David Remnick Wants Donald Trump Evicted From New York, Calls His Antics a "Welfare Program" for Media

Wesley Mann
David Remnick

Says the New Yorker editor: "He was the guy who discovered, 'If I just say outrageous things and behave like a cartoon of Louis XIV, I will become enormously famous.' ... But now it’s not a question of whether or not he gets to put his name on the side of a skyscraper. It's whether he has the nuclear codes."

Trump Tower can stay. But if The New Yorker editor David Remnick had his way, Donald Trump would be booted well beyond the farthest reaches of the outer boroughs.

When asked what one person he would evict from New York, the influential magazine editor needed only one second to respond. "He's running for president," Remnick told THR.

The veteran journalist went on to call Trump "a dangerous demagogue." The fact that every stump speech and tweet offers manna for the late-night talk show hosts is disarming and therefore alarming to Remnick.

"Donald Trump, for decades, occupied a kind of comic space in the New York ego-scape," he continued. "He was the guy who discovered, 'If I just say outrageous things and behave like a cartoon of Louis XIV, I will become enormously famous. It doesn't matter that I'm wrong or it doesn't matter that I'm ill-informed and it doesn't matter that I'm even racist. Some portion of people will find this hilarious.' But now it's not a question of whether or not he gets to put his name on the side of a skyscraper. It's whether he has the nuclear codes."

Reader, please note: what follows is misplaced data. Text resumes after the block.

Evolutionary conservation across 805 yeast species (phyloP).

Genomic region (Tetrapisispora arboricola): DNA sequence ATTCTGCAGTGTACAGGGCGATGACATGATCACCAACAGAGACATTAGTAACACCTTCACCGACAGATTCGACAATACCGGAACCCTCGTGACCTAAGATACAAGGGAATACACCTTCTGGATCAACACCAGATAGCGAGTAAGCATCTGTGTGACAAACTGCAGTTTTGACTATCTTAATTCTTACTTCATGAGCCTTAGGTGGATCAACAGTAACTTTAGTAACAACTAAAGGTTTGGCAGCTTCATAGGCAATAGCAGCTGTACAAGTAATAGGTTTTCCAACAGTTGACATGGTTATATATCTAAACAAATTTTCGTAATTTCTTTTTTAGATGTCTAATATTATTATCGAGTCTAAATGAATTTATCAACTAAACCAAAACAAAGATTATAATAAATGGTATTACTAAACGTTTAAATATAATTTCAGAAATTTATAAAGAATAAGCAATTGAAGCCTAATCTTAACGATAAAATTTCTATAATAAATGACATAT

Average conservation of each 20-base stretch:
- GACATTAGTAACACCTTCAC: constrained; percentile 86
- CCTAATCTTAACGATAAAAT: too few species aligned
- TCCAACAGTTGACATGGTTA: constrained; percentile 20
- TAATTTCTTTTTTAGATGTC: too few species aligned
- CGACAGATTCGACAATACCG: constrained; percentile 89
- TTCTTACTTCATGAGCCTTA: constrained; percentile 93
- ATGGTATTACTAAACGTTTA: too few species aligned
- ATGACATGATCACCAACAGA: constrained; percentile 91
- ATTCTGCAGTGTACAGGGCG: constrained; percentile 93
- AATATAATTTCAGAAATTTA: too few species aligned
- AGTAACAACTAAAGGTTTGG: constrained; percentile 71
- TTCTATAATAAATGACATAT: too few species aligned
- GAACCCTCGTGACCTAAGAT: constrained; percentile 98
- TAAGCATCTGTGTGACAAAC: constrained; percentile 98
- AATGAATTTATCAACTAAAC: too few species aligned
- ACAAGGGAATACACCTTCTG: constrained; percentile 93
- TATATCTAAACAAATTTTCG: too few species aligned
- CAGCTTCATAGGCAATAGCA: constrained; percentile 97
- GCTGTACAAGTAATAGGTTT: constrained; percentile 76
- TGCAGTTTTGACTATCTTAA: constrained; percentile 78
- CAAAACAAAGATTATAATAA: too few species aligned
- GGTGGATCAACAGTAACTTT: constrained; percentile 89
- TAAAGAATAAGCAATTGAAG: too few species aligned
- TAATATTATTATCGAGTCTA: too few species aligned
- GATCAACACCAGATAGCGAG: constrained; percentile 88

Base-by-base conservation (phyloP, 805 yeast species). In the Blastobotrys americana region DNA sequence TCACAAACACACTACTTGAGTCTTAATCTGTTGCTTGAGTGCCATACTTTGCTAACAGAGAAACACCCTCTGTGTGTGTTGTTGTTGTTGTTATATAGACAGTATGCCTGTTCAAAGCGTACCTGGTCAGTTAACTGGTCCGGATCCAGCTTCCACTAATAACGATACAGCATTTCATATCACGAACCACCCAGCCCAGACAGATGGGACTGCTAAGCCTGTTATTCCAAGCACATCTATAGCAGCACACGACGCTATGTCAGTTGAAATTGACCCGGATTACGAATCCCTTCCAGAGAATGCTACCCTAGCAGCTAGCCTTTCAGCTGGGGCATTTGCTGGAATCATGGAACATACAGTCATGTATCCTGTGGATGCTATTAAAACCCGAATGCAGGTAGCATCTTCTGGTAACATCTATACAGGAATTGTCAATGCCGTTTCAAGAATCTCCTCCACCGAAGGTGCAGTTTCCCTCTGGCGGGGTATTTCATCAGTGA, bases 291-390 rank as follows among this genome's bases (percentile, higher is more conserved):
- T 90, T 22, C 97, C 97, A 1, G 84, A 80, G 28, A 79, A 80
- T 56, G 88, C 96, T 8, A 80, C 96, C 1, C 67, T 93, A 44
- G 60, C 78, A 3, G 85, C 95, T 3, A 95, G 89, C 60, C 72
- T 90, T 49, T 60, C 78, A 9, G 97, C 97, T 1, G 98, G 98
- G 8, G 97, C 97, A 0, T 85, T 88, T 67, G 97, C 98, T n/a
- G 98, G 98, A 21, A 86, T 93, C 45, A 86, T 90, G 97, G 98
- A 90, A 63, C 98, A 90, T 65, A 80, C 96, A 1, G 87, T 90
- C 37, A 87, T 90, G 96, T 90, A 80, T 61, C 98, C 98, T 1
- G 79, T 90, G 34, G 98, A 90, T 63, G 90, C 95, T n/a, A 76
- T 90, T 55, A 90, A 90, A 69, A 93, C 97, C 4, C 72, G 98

Not surprisingly, The New Yorker's coverage of the presidential candidate has been withering. Remnick penned a piece in the March 14 issue of the magazine that dredged up some Trump bon mots that would make even the shameless billionaire wince (marveling about Melania's bowel movements or his willingness to have sex with Princess Diana). "This is not a Seth Rogen movie; this is as real as mud," Remnick wrote.

Regardless of the outcome, the 2016 presidential campaign will go down in the annals of politics thanks to Trump, Remnick told THR.

"I can't believe that in 100 years, we won't remember the bizarre, frightening, hilarious — did I mention bizarre? — quality of this race, and it begins and ends with Donald Trump," he added. "You have an American demagogue getting very close to the Republican nomination. This is as close as an American demagogue has gotten to power in history. George Wallace, Huey Long, all those people never got as close as Donald Trump. We may laugh and find it all a gas. And for journalists, it's a kind of welfare program. Everybody's ratings get boosted and people read about it and everybody's happy, but it's pretty damn frightening."

As for Trump Tower, Remnick might not call for the wrecking ball. But the whole neighborhood where the building stands on Fifth Avenue between 56th and 57th streets represents one of New York's most troubling characteristics: the gap between the haves and have-not. "The thing that's most unnerving about the city is how disparate the conditions are," he said. "The distance between East New York and one of those new towers on 57th street where billionaires go to stash their money, it's just the gap between the rich and poor gets wider and wider and wider."

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